Go under the water’s surface to experience the hidden beauty of Lake Simcoe and Georgian Bay.
The J.C. Morrison was built in 1854 at Belle Ewart, and was launched in 1855 for the Ontario, Simcoe, and Huron Railway Company. The ship was named after the president of the company, Joseph Curran Morrison. One night in August 1857, she caught fire
and was set adrift in Kempenfelt Bay to avoid burning the docks. She burned to the waterline and sank in 30 feet of water.
The wreck of the J.C. Morrison is one of the most popular dive sites in the Southern Ontario region. In part, due to its shallow 30 ft depth and its easy accessibility. It is within an hour's drive of Toronto and has plenty of room to allow divers to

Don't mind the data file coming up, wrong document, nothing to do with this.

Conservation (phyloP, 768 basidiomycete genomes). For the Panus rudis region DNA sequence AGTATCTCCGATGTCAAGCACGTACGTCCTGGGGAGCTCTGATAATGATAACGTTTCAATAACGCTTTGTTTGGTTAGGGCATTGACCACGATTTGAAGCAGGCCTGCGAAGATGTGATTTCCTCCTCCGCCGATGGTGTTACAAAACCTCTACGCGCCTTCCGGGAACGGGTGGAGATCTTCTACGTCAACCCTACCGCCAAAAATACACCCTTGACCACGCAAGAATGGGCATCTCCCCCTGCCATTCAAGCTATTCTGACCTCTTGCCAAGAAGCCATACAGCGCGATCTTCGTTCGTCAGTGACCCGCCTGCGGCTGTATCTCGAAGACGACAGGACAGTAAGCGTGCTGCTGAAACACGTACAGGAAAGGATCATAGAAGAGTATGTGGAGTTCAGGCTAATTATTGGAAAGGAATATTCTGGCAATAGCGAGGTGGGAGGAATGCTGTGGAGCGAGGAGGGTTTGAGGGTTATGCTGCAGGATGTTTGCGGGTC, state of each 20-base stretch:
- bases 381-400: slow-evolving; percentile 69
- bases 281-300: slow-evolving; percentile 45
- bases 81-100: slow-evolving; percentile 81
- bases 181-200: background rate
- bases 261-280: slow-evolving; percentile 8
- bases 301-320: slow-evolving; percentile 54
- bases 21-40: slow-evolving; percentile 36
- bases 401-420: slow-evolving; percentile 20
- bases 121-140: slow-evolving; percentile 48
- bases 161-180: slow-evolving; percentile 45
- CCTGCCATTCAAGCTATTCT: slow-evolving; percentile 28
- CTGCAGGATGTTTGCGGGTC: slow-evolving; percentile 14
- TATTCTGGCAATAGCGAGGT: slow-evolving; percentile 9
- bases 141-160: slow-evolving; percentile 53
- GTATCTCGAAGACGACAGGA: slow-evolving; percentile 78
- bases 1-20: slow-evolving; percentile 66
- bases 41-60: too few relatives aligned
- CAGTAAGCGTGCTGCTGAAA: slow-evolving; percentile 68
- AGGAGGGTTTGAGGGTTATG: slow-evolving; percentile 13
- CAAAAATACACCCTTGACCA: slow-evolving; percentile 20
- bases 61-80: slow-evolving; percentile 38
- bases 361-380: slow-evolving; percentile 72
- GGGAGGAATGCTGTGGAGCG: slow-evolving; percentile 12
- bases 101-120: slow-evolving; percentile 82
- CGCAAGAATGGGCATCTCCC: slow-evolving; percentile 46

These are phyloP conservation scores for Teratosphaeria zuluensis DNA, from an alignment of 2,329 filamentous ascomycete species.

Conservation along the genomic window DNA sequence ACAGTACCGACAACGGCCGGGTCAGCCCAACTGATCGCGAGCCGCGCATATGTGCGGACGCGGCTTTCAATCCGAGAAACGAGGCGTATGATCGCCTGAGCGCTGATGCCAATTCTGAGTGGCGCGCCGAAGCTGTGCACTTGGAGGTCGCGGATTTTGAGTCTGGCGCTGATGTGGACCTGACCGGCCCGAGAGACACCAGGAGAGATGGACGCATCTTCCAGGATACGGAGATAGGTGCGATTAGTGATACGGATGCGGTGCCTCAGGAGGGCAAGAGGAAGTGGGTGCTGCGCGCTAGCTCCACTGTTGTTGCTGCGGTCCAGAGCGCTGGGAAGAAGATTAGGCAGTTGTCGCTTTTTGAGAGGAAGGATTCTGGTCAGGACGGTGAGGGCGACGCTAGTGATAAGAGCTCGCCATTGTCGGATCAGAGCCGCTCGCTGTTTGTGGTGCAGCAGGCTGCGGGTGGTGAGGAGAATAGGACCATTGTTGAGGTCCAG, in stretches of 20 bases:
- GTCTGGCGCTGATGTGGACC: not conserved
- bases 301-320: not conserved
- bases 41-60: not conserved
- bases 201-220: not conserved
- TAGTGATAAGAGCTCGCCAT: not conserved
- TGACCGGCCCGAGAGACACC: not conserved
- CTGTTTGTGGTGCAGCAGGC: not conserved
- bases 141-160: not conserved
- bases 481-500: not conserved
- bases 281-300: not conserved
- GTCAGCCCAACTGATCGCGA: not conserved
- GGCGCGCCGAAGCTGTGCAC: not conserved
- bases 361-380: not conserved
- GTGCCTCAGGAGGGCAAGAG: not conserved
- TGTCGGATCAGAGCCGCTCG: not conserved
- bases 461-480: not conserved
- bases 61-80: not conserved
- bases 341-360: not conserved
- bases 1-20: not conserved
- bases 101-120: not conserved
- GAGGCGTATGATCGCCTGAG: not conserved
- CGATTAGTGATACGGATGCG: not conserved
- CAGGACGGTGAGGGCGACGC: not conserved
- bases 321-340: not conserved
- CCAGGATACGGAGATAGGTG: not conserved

get geared up on shore as it is located just off Barrie's Centennial Beach. Typically done as a shore dive, it is a 10-minute swim out to the wreck, guided by a line that runs from shore.
Caution should be exercised, though, as boats, jet skis, and fishermen often are in the area around the wreck as many fish inhabit the wreck, especially in the summer months when the water is warm. As such, this wreck should be considered a virtual overhead
environment, as surfacing can be potentially hazardous due to the frequent boat traffic. Having a dive flag is arguably a good idea, as it has been seen that clueless jet skiers and boaters have used diver's flags as turning buoys, despite better judgment. On
a good day, there is excellent visibility. A great activity and a very popular diving area. Explore the depth of Barrie's history with a great adventure under Kempenfelt Bay with the historic J. C. Morrison.
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